House to Vote on Raising Gas Tax

Legislative week: abortion, beer, and road tolls. Plus, Franklin Pierce, NH's only president, gets no respect.

It's school vacation week in New Hampshire, but your dogged citizen legislature is continuing to work. Well, kind of. The House of Representatives is in session Wednesday, Feb. 27. The Senate's next session is March 7. The legislative week ahead includes these hot topics:

Unanimous Support for a Gas Tax Hike? On the House Public Works and Highways Committee, anyway. This is House Bill 617 and it's before the full House on Wednesday. In past sessions, this was a third rail of sorts. And this year? The last increase in the road toll (aka gas tax)? Twenty-two years ago. Rep. David Campbell, for the committee, says the bill begins to resolve an infrastructure crisis. "Only money, not words and not ideology, will fix roads and bridges," according to  Campbell, D-Nashua. Here are four parts of the proposal:

  • raise gas tax by 4 cents per gallon in each of the following three years, and 3 cents per gallon in the fourth, for a total of 15 cents.
  • generate slightly less than $1 billion over 10 years.
  • raise nearly $800 million for the state DOT to finish I-93 and chip away at the number of red-list bridges.
  • raise $200 million more in municipal aid. 
  • (as amended, this bill does not increase the cost of vehicle registration.)

Though the committee had bipartisan support for the bill, it wasn't without its share of Republican critics. Chuck Morse, the Senate Finance Chairman and Salem Republican intent on I-93 widening, panned the bill.. And Corey Lewandowski, state director for Americans for Prosperity, said the bill would be a heavy tax yoke on Granite Staters. 

The Abortion Bill. House Judiciary is calling on the full chamber to defeat House Bill 483, a requirement for pregnant women seeking abortion to be informed at least 24 hours prior to the procedure. The committee majority said it would "impose ideologically driven obstacles to women seeking this medical service and is both impractical and burdensome and could lead to increased health risks for some patients." The minority report calls it a "pro-educational/pro-choice bill. ... there is no reason why an abortion cannot have a 24-hour waiting period."

No luke-warm beer? "Selling warm beer at the roadside liquor stores is just not going to work," according to the Commerce and Consumer Affairs Committee, which wants the House on Wednesday to reject a proposed pilot program for the sale of New Hampshire microbrewery and nano brewery beers at state liquor stores.

Franklin Pierce panned? A committee voted unanimously to recommend the House rejected a bill to establish Franklin Pierce Day on Nov. 23 of each year. Opponents cited Pierce's support of the Kansas-Nebraska Act, which extended slavery to the western territories, according to House reports.

Lobsters and scuba. A two-year pilot program for scuba divers to take legally-sized lobsters in the month of September would be established under House Bill 259. This is up for a vote Wednesday.

Need for speed? The House takes action on three bills Wednesday that deal with driving speeds on state and interstate highways. They are:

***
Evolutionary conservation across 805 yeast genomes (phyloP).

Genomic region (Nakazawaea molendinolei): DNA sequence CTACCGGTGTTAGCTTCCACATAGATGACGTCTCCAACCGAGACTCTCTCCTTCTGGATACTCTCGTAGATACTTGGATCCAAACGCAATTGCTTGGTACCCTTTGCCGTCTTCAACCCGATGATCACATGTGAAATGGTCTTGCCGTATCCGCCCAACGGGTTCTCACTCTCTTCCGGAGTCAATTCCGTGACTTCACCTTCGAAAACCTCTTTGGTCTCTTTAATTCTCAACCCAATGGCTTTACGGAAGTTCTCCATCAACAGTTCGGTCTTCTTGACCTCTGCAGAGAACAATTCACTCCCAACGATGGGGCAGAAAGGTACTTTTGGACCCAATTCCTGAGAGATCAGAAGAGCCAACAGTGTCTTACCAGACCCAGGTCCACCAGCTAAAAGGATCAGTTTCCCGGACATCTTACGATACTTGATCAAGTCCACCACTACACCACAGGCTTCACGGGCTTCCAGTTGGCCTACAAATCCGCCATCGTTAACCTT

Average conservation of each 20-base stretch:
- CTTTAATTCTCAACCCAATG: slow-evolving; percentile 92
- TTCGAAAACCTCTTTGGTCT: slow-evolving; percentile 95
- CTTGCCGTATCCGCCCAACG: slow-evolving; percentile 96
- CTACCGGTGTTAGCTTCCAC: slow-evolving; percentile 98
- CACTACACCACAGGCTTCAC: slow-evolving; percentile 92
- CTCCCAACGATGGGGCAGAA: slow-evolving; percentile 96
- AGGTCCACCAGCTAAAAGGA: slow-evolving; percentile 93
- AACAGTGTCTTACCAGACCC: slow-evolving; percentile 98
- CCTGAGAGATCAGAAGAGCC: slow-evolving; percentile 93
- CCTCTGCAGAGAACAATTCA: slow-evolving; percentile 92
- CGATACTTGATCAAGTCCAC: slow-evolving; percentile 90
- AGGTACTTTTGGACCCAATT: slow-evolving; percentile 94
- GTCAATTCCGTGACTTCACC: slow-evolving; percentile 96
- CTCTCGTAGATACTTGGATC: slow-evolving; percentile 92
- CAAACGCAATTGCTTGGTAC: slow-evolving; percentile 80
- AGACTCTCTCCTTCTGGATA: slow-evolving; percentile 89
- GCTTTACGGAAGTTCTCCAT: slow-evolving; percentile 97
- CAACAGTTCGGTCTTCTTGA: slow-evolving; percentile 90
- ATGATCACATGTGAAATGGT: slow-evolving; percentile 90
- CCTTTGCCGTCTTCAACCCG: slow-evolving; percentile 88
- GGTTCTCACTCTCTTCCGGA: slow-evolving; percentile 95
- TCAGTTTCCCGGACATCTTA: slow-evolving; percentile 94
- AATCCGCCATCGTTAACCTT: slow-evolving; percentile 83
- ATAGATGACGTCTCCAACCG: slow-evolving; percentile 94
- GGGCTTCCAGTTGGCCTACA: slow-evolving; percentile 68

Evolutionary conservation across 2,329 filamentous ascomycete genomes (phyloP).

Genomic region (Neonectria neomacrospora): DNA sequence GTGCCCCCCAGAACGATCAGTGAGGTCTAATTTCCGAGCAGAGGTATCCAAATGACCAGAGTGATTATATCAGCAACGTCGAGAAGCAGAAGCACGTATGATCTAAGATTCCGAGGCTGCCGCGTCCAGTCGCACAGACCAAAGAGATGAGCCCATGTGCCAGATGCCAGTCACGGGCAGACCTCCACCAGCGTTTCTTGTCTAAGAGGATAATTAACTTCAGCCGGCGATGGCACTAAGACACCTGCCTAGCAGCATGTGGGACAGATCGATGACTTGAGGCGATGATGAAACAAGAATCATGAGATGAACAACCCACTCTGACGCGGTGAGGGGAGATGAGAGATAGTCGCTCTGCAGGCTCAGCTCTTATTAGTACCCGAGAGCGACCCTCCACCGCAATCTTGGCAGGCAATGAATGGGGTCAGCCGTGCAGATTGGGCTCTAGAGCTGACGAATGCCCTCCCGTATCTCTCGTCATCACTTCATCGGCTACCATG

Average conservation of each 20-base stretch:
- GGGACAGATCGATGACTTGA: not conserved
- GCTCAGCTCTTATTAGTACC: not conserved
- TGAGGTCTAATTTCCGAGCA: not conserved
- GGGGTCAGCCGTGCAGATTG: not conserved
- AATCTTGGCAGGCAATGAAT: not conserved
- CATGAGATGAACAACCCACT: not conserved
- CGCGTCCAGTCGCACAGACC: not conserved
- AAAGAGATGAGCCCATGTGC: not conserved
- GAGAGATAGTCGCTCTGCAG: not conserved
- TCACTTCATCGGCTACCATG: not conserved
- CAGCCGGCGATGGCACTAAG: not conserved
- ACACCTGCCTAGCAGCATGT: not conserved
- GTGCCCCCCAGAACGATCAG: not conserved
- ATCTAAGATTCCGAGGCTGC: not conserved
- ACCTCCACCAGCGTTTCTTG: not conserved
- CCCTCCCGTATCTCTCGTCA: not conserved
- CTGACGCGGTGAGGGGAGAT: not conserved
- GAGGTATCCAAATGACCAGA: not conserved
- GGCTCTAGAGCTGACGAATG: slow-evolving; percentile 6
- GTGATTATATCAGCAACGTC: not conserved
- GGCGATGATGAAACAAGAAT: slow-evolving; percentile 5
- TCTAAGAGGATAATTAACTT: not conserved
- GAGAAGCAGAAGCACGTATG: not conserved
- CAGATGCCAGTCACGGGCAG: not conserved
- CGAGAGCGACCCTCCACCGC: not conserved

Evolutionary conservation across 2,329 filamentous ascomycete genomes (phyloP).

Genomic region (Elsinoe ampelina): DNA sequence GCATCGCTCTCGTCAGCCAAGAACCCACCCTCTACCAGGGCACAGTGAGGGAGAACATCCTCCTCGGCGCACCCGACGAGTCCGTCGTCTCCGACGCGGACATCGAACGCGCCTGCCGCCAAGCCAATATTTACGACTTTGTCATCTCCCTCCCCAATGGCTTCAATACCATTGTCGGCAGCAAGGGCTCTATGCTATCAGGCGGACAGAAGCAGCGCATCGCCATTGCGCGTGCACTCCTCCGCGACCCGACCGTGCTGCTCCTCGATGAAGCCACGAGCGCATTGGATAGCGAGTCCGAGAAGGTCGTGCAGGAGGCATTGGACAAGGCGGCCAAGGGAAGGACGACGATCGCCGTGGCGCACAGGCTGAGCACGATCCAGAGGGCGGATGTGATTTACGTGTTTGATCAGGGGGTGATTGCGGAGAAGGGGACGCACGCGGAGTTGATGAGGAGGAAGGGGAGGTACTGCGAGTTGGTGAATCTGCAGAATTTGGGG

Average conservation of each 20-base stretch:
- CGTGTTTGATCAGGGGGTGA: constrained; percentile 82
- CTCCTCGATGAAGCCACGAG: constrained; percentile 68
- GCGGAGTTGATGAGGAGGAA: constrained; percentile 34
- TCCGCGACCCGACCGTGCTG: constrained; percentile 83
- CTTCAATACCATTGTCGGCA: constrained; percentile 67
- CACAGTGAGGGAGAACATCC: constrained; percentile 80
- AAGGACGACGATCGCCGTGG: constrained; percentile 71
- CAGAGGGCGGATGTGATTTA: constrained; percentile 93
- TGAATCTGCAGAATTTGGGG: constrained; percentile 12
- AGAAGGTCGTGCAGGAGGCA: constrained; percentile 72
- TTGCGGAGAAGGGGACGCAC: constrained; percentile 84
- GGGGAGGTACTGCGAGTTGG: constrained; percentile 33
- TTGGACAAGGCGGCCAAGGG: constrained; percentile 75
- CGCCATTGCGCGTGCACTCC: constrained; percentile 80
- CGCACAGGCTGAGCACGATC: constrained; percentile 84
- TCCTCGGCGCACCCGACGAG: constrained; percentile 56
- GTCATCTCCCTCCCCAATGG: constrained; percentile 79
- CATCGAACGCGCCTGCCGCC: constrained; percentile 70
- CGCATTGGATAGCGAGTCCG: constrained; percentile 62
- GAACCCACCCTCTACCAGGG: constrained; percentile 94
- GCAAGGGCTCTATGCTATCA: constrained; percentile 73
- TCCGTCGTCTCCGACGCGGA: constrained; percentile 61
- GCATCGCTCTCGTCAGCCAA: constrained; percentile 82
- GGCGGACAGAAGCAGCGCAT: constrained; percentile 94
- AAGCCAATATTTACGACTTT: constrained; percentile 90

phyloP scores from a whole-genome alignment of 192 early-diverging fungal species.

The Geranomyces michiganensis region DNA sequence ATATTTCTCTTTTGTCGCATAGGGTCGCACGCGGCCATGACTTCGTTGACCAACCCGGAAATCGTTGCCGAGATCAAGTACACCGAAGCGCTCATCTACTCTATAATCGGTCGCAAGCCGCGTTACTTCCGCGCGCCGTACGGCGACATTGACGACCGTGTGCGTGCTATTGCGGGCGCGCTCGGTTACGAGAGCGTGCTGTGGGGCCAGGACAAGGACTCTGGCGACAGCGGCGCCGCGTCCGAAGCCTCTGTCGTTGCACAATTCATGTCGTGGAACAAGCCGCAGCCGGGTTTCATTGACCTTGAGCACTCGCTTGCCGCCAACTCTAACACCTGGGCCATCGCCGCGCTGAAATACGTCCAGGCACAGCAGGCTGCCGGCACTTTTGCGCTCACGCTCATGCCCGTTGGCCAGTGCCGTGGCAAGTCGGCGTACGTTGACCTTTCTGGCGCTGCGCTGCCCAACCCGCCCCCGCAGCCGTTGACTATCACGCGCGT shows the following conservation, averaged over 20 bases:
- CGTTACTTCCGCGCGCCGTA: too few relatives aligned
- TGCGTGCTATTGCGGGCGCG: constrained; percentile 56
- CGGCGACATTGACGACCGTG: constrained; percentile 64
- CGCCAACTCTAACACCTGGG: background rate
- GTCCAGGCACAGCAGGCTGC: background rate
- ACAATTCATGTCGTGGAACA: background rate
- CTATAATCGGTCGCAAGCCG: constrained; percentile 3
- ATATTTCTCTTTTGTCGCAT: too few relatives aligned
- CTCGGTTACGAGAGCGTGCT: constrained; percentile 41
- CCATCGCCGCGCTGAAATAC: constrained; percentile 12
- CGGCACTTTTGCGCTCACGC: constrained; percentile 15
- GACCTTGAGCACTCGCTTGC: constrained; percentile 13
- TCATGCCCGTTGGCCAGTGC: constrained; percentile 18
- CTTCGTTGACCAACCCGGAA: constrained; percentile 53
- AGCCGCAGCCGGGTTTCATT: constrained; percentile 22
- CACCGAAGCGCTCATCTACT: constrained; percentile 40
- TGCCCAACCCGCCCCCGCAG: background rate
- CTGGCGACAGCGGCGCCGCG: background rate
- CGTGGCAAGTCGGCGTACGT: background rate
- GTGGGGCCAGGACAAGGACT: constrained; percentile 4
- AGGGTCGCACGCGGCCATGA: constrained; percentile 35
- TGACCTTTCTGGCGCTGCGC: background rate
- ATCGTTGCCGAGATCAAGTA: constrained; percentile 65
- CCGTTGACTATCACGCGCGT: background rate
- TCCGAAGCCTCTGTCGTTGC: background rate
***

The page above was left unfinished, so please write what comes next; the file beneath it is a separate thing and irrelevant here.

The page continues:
• House Bill 146 – raise speed limit to 70 mph on I-93, from Exit 18 in Penacook to the Vermont border. A committee recommended the bill.
  • House Bill 289 – raise speed limit to 70 mph on the interstate and 65 mph on the central turnpike system. A committee asks the House to reject this, citing safety.
  • House Bill 291 – raise speed limit to 75 mph on the interstate system, among other changes for lanes. The recommendation on this, too, was "inexpedient to legislate."

Budget Review Continues. House Finance has budget presentations throughout the day on Feb. 25, including review of Employment Security, Liquor Commission, Lottery, and Fish & Game department budgets. Rooms 210-211, 212, and 209, in the Legislative Office Building. Finance members are back at it Feb. 26, Feb. 28 and March 1, too.

012017TPP March 01, 2013 at 10:10 AM
When people hear a woman is pregnant they automatically think she is having a baby. Does anyone think she is having a chicken? No! Do people think she is having a blastocyst, zygote, embryo, or even fetus? No! What else could this pregnancy mean except a baby will be born.
Jan Schmidt March 01, 2013 at 12:05 PM
A pregnancy could mean the woman would die, or the family would face eviction, or hunger, or more abuse, or unrepairable damage from drugs the woman was taking, it could mean another person on welfare When an egg is fertilized it does not mean a human has entered the world.
Hardy Har Har Har March 01, 2013 at 02:37 PM
Stupid taxpayers? Too dumb to notice gas tax trick? http://www.unionleader.com/article/20130227/OPINION01/130229287/1004/opinion Funny headline but so true. Are taxpayers too dumb to notice? Hardy Har Har Har
Seamus Carty March 01, 2013 at 04:59 PM
Entered the world? OK, when does that happen? The fertilized egg has different DNA from the mother, the father, or any other human being. Legally we use DNA to differentiate between people. As for the woman dying, how often would that be the case given modern medicine? As for the eviction, hunger, abuse, damage, welfare, those are concerns but do warrant ending a human life. Adoption would be better. If I believed that life began when someone "enters the world", then I'd agree with you. Science indicates otherwise and I'd rather err on the side of life (as I do with capital punishment).
MSNH March 01, 2013 at 07:08 PM
What happened since MAholes widened Rt. 3? More MAholes have move to NH. Lets reduce the size of 93 and keep the MAholes where they belong. If they want to move out, let them go to where they'll feel comfortable. Someplace like CA or France.


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